Austin not Texas
03 October 2013
I’ve just got back from a working trip to Houston, Texas. I found much to like, once I’d left Houston that is.
In Houston we wandered between bars down multi-lane freeways filled with lane-hogging, fuel-chugging behemoths. We sat in soulless bars and restaurants, kept cool by icy, fetid air-conditioning. We ate under-flavoured and overflowing piles of unlovable food. It was pretty disheartening.
At the end of a working week in Houston, we escaped, two other designers and I, to Austin for a long weekend. Austin must be different, we reasoned. They have SXSW there.
On the first morning we stupidly decided to walk 4 miles from our musty interstate motel into Austin. A sweltering hour later we sat down, dripping with sweat, in Jo’s Coffee.
Here, cooling under the shade of peach trees, eating a PBJ sandwich, I watched hipster after hipster grab an iced coffee, a taco and sit down with their MacBook Air and start tapping away. Some even had sausage dogs in tow. We breathed a sigh of relief and spent the rest of the weekend having lots of silly adventures in a really brilliant city. The difference to Houston was astonishing.
The community in Austin, which also happens to be the administrative capital of Texas, in no way reflects the rest of the population in Texas. It’s a bubble. “Keep Austin weird”, shout the hand-printed screen prints. Everyone rides vintage fixies and are adorned with tattoos that don’t say “Mother”. Everywhere is achingly hip.
With Austin being such an enclave of good taste inside a state that boasts a seemingly unending lack of any taste at all, I started to think about how this happened. And I started to think about whether what’s important to me, running a design business, might be of little relevance to my clients.
It’s easy to forget that designers live in a bubble. We tend to stick together. Work put up on sites like Dribbble or Behance is often for peers rather than general consumption. The growth of invite-only website only exacerbates this growing divide. And there is a danger of this “look how cool I am” elitism driving a wedge between designers and clients.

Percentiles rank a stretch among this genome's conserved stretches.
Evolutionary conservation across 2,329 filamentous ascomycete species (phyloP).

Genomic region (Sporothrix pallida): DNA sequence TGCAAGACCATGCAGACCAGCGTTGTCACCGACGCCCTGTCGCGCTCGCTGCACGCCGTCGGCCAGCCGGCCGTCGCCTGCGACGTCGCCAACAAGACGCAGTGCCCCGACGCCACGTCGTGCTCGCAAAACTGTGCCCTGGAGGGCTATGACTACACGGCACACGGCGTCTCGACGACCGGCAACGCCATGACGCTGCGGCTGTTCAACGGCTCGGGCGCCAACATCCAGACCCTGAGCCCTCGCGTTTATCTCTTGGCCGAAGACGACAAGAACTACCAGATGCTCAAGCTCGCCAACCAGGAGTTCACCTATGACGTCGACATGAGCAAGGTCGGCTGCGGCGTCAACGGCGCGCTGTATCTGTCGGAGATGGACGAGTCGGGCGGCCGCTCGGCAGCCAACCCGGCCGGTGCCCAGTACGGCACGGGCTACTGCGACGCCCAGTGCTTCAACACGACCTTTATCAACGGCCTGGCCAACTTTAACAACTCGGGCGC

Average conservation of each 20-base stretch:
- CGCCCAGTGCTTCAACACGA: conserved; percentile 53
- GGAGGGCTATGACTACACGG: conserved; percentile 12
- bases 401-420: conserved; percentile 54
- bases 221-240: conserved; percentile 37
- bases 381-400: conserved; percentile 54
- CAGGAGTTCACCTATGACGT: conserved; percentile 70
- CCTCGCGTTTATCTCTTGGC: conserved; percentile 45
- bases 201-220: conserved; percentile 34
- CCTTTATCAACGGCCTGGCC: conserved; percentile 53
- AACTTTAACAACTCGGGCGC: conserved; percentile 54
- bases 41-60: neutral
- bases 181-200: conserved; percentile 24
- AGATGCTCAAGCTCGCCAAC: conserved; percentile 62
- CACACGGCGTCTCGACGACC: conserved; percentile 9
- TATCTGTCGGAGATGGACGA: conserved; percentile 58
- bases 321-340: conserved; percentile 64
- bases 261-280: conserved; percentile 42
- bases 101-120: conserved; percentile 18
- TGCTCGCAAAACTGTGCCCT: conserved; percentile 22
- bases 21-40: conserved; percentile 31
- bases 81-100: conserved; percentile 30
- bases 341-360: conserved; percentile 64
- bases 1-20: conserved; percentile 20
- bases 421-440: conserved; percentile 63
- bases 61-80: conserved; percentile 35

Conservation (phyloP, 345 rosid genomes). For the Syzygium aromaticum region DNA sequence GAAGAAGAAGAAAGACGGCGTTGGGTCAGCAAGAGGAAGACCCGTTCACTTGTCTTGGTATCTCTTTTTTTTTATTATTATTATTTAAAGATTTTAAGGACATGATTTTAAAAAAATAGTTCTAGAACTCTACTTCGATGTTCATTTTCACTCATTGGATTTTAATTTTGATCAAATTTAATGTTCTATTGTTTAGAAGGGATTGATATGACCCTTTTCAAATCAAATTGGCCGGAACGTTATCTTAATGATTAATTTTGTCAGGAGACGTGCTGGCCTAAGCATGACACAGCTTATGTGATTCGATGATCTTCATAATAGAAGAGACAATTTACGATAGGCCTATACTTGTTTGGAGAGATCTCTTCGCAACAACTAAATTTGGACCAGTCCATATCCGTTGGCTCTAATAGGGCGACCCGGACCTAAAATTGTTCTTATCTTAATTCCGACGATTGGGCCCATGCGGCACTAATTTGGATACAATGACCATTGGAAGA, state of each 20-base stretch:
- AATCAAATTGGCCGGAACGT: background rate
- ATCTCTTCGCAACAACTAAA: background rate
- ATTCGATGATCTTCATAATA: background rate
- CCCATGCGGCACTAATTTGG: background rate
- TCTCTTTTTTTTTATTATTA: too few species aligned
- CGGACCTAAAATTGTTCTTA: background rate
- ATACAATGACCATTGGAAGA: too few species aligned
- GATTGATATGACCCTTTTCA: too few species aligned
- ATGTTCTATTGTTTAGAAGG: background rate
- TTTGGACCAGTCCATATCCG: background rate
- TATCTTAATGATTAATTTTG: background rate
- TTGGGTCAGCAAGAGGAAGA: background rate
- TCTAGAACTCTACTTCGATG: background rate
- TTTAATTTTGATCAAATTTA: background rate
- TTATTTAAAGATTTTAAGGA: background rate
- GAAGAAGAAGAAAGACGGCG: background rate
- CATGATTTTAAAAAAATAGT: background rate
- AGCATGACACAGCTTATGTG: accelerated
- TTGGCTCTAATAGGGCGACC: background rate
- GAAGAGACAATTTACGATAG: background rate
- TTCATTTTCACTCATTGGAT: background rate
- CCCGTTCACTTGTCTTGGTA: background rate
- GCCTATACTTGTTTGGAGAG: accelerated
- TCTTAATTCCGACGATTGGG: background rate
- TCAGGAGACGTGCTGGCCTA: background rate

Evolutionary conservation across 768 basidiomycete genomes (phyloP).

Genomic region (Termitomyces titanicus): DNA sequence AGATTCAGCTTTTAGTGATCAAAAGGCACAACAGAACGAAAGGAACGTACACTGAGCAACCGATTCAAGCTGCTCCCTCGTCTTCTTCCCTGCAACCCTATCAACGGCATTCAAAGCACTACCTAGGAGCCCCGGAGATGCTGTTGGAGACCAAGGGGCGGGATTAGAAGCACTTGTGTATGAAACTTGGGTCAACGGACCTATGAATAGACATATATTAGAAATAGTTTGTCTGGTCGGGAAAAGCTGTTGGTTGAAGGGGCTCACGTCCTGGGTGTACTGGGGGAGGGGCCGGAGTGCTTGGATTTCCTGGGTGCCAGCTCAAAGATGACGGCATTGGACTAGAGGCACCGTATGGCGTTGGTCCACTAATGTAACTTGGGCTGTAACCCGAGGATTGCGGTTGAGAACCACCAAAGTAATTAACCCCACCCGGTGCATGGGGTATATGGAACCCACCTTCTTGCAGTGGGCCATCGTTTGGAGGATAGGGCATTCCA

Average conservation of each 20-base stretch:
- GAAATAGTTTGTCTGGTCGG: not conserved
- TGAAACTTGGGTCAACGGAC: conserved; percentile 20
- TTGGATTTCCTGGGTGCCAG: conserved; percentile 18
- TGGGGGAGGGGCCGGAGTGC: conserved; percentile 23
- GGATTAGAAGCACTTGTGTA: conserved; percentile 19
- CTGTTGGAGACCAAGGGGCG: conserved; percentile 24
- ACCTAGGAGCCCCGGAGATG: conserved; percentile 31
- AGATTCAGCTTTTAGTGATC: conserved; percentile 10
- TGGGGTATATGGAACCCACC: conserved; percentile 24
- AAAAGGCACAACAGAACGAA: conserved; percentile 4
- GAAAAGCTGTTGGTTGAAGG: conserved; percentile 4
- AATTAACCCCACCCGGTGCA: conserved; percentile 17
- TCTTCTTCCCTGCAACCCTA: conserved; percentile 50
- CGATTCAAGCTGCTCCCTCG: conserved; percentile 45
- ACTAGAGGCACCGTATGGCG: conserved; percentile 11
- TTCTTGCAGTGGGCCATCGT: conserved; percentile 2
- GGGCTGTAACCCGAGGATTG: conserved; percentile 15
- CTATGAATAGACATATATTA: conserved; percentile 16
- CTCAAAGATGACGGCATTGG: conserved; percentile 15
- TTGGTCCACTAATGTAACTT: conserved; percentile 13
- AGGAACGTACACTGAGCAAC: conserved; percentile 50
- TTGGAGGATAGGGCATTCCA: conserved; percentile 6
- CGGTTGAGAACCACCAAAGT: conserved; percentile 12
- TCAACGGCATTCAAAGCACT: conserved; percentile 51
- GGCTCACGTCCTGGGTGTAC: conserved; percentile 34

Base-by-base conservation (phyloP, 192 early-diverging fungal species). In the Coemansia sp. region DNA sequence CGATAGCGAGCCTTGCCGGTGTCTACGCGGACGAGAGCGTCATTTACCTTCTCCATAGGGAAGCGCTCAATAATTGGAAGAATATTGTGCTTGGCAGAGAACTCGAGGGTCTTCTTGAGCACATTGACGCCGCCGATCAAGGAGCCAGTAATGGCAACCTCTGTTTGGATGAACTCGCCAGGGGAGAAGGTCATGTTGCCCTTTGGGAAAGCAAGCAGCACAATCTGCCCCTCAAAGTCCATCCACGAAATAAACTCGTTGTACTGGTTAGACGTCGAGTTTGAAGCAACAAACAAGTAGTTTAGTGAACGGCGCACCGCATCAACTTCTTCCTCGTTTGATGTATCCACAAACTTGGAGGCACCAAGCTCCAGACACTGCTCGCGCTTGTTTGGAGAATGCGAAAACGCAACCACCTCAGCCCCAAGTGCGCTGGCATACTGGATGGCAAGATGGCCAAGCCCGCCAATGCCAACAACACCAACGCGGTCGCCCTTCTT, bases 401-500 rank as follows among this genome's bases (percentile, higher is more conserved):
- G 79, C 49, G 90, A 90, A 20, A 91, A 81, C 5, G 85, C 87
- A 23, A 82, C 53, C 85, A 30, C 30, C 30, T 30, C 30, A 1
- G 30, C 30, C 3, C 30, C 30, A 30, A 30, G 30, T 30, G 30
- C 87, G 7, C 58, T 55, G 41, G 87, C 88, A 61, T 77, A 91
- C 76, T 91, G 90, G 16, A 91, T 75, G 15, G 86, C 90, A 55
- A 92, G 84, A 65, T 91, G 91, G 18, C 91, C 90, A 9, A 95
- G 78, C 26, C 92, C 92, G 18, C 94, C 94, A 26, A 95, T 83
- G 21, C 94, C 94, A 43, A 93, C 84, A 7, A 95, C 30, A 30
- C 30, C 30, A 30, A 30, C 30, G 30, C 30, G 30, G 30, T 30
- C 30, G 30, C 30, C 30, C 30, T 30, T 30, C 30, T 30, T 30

The client needs us. They need the experience we have; the tastes and trends that we pick up on, the way type is set, the eye-catching colours, the way words go together. They all trickle down from our day-to-day experiences into the work we do. It’s that inexplicable ability to create things that clients are paying for. That’s the magic that makes so many beautiful things.
But design is, above all things, a service industry. That means servicing clients. Sometimes they might want things that don’t look right to you. Sometimes they make decisions that we know are bad decisions. But more often than not your client is trying to do the right thing. They are trying to increase sales, improve communications, get a better foothold in the market. Designers need to remember that their work ultimately needs to make money for the client. Otherwise the work is just lipstick.
Designers can and do make a difference to businesses. It’s our job to make sure that bubbles like Austin don’t continue to crop up. We need to democratise good taste. We need to ensure that everyone has access to great design, rather than just other designers. It’s now my goal to help make my local businesses a lot more Austin and a whole lot less Texas.